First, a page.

In today's post, I discuss enhancing my blog's tag support, moving from a simple comma-separated list to a more powerful and dynamic queryable system using the Ruby gem 'acts-as-taggable-on'. I illustrate the process of installing and migrating the gem with MySQL. I then detail the code for tagging in the Blog model, updating blog forms and controllers. It's crucial to migrate existing tags to the new system, which I did using Maintenance Tasks, including tips for covering edge cases in the tests for the task. Updating existing tests for the blog model to incorporate the new taggable system was the final step. Future considerations include creating a Stimulus Controller for auto-suggested tags and extending this functionality to the Project model.

  • April 14 2024

    Trying to Dispatch Jobs via Tinker with Laravel and SQLite

    In my quest to effectively test Laravel queues and jobs, I've had to navigate through several challenges. Initially, I created a one-off controller action to replay jobs, but the solution was a tad clunky. Next, I attempted to use Laravel's Tinker to interact with my SQLite database, but encountered unexpected I/O errors. Despite a deep dive into the issue and experimenting with different PHP versions, the SQLite errors persisted. Eventually, I decided to switch to MySQL and Docker, which turned out to be an effective solution, finally enabling me to query my database successfully. One key learning from this experience: when using Tinker to dispatch jobs, the appropriate method is to use Bus::dispatch or Queue::push, due to their dependency on garbage collection. All in all, while the journey was filled with obstacles, I'm thrilled to share these insights, with Tinker proving to be an excellent tool for Laravel developers.

  • April 2 2024

    Use Ansible to Configure your Workstation

    In this blog post, I share a straightforward way to manage your MacOS workstation using Ansible, based on Jeff Geerling's collection of Ansible roles and collections. After installing the necessary dependencies, such as the Ansible Galaxy mac collection and dotfiles role, you can define the dotfiles you want to symlink, and where to get them, and confogure which packages to install via homebrew. This approach allows you to set up your workstation as code, achieving about 80% of the setup process, with the remaining requiring some manual configuration.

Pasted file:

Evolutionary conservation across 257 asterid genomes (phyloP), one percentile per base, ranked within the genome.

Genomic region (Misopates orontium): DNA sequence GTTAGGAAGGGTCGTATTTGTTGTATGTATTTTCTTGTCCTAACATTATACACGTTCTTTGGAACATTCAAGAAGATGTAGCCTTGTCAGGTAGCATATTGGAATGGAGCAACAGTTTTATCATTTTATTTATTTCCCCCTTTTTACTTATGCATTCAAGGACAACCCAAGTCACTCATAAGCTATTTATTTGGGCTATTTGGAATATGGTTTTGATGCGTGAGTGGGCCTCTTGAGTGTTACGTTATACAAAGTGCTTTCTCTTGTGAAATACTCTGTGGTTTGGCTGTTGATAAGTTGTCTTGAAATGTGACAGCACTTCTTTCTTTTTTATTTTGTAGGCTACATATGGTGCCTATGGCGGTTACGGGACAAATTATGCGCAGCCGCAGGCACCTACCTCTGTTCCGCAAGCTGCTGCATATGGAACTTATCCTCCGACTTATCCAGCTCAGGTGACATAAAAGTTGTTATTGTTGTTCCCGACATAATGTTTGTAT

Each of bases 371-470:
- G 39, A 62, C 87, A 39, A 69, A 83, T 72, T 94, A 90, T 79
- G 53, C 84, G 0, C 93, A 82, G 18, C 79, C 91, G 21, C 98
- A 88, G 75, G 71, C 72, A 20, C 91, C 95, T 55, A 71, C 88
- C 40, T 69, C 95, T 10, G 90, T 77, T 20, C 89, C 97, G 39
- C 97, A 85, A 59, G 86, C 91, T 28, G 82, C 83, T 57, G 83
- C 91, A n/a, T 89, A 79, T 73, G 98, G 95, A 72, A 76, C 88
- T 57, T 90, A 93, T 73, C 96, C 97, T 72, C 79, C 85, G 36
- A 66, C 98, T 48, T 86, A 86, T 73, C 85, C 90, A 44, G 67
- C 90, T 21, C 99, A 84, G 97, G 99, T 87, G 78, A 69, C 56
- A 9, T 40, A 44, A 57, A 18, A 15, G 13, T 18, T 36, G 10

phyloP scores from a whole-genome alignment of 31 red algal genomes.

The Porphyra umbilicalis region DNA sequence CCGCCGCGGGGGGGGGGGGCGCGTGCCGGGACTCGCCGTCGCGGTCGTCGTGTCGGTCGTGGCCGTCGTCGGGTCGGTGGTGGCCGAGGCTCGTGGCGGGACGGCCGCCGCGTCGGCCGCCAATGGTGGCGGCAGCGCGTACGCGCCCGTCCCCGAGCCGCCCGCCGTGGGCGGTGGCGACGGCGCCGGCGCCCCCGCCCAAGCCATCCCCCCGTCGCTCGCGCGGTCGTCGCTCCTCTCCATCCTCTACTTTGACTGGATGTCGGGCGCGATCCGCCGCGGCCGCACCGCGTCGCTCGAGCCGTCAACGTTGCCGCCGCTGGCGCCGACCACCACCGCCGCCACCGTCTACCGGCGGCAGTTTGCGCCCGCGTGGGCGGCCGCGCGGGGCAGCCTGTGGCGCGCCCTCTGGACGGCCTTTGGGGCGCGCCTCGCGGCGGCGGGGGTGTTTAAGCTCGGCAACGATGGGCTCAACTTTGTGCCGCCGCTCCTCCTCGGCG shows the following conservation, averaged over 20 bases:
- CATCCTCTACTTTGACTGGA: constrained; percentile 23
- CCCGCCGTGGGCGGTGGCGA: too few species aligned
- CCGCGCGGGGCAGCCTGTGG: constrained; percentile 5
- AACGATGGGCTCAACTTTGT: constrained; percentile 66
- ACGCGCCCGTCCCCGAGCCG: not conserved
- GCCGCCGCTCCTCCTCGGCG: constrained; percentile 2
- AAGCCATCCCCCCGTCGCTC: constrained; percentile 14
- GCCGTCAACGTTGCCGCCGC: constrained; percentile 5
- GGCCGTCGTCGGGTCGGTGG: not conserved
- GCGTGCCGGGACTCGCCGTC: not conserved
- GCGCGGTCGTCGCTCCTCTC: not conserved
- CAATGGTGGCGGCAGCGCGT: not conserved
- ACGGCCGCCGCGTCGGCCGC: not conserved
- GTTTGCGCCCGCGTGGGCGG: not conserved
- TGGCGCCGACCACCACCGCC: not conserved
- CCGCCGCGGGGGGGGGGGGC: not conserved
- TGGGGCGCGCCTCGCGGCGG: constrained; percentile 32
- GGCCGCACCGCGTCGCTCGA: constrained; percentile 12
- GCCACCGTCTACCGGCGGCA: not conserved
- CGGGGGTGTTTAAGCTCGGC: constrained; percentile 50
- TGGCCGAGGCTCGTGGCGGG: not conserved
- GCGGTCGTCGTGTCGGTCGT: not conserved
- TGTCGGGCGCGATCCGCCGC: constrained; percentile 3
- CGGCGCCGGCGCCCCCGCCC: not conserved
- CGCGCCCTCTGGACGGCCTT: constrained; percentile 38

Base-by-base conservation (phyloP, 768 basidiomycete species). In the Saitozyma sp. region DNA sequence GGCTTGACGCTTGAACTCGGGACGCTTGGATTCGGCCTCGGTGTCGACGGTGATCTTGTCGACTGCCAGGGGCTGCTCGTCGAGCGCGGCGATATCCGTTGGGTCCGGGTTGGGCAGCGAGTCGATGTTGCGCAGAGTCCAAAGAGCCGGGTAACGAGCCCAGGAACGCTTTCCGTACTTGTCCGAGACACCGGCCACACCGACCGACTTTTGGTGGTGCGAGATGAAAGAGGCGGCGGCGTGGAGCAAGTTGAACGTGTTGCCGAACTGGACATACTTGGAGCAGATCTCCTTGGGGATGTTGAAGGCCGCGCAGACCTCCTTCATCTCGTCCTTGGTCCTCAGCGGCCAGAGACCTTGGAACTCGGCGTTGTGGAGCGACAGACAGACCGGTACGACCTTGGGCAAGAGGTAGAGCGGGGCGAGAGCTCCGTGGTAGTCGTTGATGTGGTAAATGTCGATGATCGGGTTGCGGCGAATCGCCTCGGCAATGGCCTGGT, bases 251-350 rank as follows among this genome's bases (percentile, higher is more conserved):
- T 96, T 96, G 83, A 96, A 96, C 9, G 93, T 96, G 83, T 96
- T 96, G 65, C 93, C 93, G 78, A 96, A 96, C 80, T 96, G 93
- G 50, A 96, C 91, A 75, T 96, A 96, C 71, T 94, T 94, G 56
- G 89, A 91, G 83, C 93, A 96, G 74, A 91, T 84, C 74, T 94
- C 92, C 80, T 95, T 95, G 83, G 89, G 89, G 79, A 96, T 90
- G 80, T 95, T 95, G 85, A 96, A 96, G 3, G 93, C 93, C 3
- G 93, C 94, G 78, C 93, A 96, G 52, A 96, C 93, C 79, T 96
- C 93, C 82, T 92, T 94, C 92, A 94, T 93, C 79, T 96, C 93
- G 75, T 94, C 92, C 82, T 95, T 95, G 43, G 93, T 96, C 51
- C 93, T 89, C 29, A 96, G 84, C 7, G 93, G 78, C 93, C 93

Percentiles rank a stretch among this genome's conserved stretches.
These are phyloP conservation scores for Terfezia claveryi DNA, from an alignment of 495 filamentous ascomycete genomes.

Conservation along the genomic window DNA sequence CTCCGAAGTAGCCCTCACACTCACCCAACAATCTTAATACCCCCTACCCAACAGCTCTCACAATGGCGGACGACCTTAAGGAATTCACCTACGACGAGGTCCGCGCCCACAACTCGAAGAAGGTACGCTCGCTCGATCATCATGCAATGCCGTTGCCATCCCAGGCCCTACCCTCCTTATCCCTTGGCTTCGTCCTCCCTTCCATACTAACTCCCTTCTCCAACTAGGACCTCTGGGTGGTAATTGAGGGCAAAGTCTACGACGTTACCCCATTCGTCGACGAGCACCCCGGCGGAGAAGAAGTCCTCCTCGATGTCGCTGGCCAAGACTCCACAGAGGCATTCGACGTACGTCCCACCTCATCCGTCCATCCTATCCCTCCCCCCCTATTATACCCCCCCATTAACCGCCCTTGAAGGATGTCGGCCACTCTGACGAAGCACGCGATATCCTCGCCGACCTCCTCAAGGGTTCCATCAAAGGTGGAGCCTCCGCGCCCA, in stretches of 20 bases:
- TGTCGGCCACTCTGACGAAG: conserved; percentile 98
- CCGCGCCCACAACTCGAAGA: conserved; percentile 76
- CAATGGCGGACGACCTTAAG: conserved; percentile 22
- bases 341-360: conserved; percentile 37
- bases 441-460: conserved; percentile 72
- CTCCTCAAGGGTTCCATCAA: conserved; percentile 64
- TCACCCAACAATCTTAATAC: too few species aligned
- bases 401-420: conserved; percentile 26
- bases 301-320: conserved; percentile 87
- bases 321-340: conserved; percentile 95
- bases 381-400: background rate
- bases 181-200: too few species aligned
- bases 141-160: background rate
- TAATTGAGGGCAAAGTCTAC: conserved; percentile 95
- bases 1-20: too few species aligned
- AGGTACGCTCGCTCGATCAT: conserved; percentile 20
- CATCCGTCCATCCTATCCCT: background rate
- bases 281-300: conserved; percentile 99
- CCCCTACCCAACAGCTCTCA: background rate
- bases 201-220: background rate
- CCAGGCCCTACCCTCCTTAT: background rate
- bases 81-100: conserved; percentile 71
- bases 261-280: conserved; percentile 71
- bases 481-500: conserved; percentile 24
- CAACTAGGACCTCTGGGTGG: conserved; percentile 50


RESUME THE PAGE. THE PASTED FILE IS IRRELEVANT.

• March 19 2024

    DevOpsDays LA & SCaLE 21x

    The conference was a real blast, packed with awesome talks, some seriously geeky stuff, and plenty of chances to mingle with vendors, developer relations teams, and other attendees. I picked up some gems along the way, like Paul Tevis dropping knowledge bombs on building a high-trust culture, the ongoing saga of secrets management, and how DevOps is now just part of doing business. I had some great discussions with fellow attendees about the importance of pushing quality checks to the left, and engaged with talks about the value of Open Source projects and their QA game. Oh, and let's not forget diving deep into potential security headaches like typo-squatting in AI and what that could mean for us. These events aren't just about filling our brains with new info; they're about forging real connections beyond our screens.

  • March 10 2024

    Develop for Environment Specific Configuration

    I've observed a common pattern among junior developers regarding environment-specific configuration. Many junior developers misunderstand the need for a single environment-aware configuration and end up creating separate fields for development and production environments in their apps. They often misconstrue the need to store keys for different environments as a requirement to create two distinct fields in the admin, one for each environment. This leads to unnecessary duplication of logic to handle these different keys based on the environment.